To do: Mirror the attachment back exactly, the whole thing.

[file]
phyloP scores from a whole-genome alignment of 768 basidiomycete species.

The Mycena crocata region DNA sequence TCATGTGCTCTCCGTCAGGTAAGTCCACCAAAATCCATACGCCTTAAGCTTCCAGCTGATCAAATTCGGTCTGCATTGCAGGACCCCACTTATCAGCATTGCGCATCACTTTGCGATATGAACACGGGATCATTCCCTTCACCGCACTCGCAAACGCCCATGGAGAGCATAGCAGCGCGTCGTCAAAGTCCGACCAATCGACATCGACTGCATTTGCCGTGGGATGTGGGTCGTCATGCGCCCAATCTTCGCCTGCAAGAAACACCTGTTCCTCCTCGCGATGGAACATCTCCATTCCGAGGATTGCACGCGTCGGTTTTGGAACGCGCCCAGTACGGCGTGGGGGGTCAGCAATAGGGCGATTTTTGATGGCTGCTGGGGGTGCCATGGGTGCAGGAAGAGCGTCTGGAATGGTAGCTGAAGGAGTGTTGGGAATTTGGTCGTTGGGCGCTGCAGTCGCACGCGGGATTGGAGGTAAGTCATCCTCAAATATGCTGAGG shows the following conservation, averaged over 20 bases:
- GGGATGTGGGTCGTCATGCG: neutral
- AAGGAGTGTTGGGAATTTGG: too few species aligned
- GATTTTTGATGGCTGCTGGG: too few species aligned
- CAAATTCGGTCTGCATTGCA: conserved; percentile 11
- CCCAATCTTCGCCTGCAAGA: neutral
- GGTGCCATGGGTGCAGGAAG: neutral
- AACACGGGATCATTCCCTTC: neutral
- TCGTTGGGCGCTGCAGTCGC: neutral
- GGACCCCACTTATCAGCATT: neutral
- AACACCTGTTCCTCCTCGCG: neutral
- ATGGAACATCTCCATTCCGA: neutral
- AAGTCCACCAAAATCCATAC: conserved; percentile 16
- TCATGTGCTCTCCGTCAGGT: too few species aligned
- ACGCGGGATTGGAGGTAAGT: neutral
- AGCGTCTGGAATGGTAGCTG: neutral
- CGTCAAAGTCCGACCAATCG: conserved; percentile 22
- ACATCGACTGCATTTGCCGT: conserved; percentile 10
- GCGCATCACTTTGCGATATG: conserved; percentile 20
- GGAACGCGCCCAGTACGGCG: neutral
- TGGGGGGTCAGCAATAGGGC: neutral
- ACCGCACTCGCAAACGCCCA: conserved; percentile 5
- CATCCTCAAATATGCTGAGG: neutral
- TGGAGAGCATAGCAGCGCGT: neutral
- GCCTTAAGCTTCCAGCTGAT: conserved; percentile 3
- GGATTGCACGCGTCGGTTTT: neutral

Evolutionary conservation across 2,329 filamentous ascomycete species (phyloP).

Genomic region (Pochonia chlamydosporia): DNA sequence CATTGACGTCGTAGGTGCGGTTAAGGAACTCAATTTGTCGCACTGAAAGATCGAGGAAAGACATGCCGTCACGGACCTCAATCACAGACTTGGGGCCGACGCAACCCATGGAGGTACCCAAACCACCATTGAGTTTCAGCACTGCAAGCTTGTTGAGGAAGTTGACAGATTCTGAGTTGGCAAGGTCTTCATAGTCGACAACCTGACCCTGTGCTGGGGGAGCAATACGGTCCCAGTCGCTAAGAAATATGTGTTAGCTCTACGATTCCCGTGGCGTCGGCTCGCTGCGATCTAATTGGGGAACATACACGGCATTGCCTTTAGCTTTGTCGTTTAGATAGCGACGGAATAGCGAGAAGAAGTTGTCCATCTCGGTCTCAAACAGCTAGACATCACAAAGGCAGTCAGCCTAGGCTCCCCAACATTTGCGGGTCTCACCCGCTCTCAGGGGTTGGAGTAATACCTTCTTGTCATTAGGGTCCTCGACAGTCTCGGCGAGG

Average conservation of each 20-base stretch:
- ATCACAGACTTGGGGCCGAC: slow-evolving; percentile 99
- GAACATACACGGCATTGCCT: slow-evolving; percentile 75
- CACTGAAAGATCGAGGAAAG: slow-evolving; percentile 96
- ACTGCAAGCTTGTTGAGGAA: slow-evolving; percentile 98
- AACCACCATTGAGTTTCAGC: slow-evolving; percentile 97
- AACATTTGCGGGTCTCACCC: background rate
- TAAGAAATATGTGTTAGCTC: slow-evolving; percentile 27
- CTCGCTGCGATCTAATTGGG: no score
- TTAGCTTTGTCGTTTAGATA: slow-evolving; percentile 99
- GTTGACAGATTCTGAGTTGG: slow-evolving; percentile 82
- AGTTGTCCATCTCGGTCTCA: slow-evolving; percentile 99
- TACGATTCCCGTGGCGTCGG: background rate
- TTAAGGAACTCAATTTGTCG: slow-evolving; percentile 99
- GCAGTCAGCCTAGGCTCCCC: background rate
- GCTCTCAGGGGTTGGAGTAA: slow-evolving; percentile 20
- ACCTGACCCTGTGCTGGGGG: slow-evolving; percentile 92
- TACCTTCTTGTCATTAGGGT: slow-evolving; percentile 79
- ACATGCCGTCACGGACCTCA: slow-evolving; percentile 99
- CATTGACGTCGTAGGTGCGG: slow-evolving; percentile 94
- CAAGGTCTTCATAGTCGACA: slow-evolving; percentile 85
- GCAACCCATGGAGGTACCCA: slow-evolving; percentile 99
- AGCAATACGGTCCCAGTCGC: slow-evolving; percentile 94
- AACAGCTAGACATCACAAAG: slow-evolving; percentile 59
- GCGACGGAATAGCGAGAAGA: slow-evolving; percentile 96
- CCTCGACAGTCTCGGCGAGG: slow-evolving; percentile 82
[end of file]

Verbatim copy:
phyloP scores from a whole-genome alignment of 768 basidiomycete species.

The Mycena crocata region DNA sequence TCATGTGCTCTCCGTCAGGTAAGTCCACCAAAATCCATACGCCTTAAGCTTCCAGCTGATCAAATTCGGTCTGCATTGCAGGACCCCACTTATCAGCATTGCGCATCACTTTGCGATATGAACACGGGATCATTCCCTTCACCGCACTCGCAAACGCCCATGGAGAGCATAGCAGCGCGTCGTCAAAGTCCGACCAATCGACATCGACTGCATTTGCCGTGGGATGTGGGTCGTCATGCGCCCAATCTTCGCCTGCAAGAAACACCTGTTCCTCCTCGCGATGGAACATCTCCATTCCGAGGATTGCACGCGTCGGTTTTGGAACGCGCCCAGTACGGCGTGGGGGGTCAGCAATAGGGCGATTTTTGATGGCTGCTGGGGGTGCCATGGGTGCAGGAAGAGCGTCTGGAATGGTAGCTGAAGGAGTGTTGGGAATTTGGTCGTTGGGCGCTGCAGTCGCACGCGGGATTGGAGGTAAGTCATCCTCAAATATGCTGAGG shows the following conservation, averaged over 20 bases:
- GGGATGTGGGTCGTCATGCG: neutral
- AAGGAGTGTTGGGAATTTGG: too few species aligned
- GATTTTTGATGGCTGCTGGG: too few species aligned
- CAAATTCGGTCTGCATTGCA: conserved; percentile 11
- CCCAATCTTCGCCTGCAAGA: neutral
- GGTGCCATGGGTGCAGGAAG: neutral
- AACACGGGATCATTCCCTTC: neutral
- TCGTTGGGCGCTGCAGTCGC: neutral
- GGACCCCACTTATCAGCATT: neutral
- AACACCTGTTCCTCCTCGCG: neutral
- ATGGAACATCTCCATTCCGA: neutral
- AAGTCCACCAAAATCCATAC: conserved; percentile 16
- TCATGTGCTCTCCGTCAGGT: too few species aligned
- ACGCGGGATTGGAGGTAAGT: neutral
- AGCGTCTGGAATGGTAGCTG: neutral
- CGTCAAAGTCCGACCAATCG: conserved; percentile 22
- ACATCGACTGCATTTGCCGT: conserved; percentile 10
- GCGCATCACTTTGCGATATG: conserved; percentile 20
- GGAACGCGCCCAGTACGGCG: neutral
- TGGGGGGTCAGCAATAGGGC: neutral
- ACCGCACTCGCAAACGCCCA: conserved; percentile 5
- CATCCTCAAATATGCTGAGG: neutral
- TGGAGAGCATAGCAGCGCGT: neutral
- GCCTTAAGCTTCCAGCTGAT: conserved; percentile 3
- GGATTGCACGCGTCGGTTTT: neutral

Evolutionary conservation across 2,329 filamentous ascomycete species (phyloP).

Genomic region (Pochonia chlamydosporia): DNA sequence CATTGACGTCGTAGGTGCGGTTAAGGAACTCAATTTGTCGCACTGAAAGATCGAGGAAAGACATGCCGTCACGGACCTCAATCACAGACTTGGGGCCGACGCAACCCATGGAGGTACCCAAACCACCATTGAGTTTCAGCACTGCAAGCTTGTTGAGGAAGTTGACAGATTCTGAGTTGGCAAGGTCTTCATAGTCGACAACCTGACCCTGTGCTGGGGGAGCAATACGGTCCCAGTCGCTAAGAAATATGTGTTAGCTCTACGATTCCCGTGGCGTCGGCTCGCTGCGATCTAATTGGGGAACATACACGGCATTGCCTTTAGCTTTGTCGTTTAGATAGCGACGGAATAGCGAGAAGAAGTTGTCCATCTCGGTCTCAAACAGCTAGACATCACAAAGGCAGTCAGCCTAGGCTCCCCAACATTTGCGGGTCTCACCCGCTCTCAGGGGTTGGAGTAATACCTTCTTGTCATTAGGGTCCTCGACAGTCTCGGCGAGG

Average conservation of each 20-base stretch:
- ATCACAGACTTGGGGCCGAC: slow-evolving; percentile 99
- GAACATACACGGCATTGCCT: slow-evolving; percentile 75
- CACTGAAAGATCGAGGAAAG: slow-evolving; percentile 96
- ACTGCAAGCTTGTTGAGGAA: slow-evolving; percentile 98
- AACCACCATTGAGTTTCAGC: slow-evolving; percentile 97
- AACATTTGCGGGTCTCACCC: background rate
- TAAGAAATATGTGTTAGCTC: slow-evolving; percentile 27
- CTCGCTGCGATCTAATTGGG: no score
- TTAGCTTTGTCGTTTAGATA: slow-evolving; percentile 99
- GTTGACAGATTCTGAGTTGG: slow-evolving; percentile 82
- AGTTGTCCATCTCGGTCTCA: slow-evolving; percentile 99
- TACGATTCCCGTGGCGTCGG: background rate
- TTAAGGAACTCAATTTGTCG: slow-evolving; percentile 99
- GCAGTCAGCCTAGGCTCCCC: background rate
- GCTCTCAGGGGTTGGAGTAA: slow-evolving; percentile 20
- ACCTGACCCTGTGCTGGGGG: slow-evolving; percentile 92
- TACCTTCTTGTCATTAGGGT: slow-evolving; percentile 79
- ACATGCCGTCACGGACCTCA: slow-evolving; percentile 99
- CATTGACGTCGTAGGTGCGG: slow-evolving; percentile 94
- CAAGGTCTTCATAGTCGACA: slow-evolving; percentile 85
- GCAACCCATGGAGGTACCCA: slow-evolving; percentile 99
- AGCAATACGGTCCCAGTCGC: slow-evolving; percentile 94
- AACAGCTAGACATCACAAAG: slow-evolving; percentile 59
- GCGACGGAATAGCGAGAAGA: slow-evolving; percentile 96
- CCTCGACAGTCTCGGCGAGG: slow-evolving; percentile 82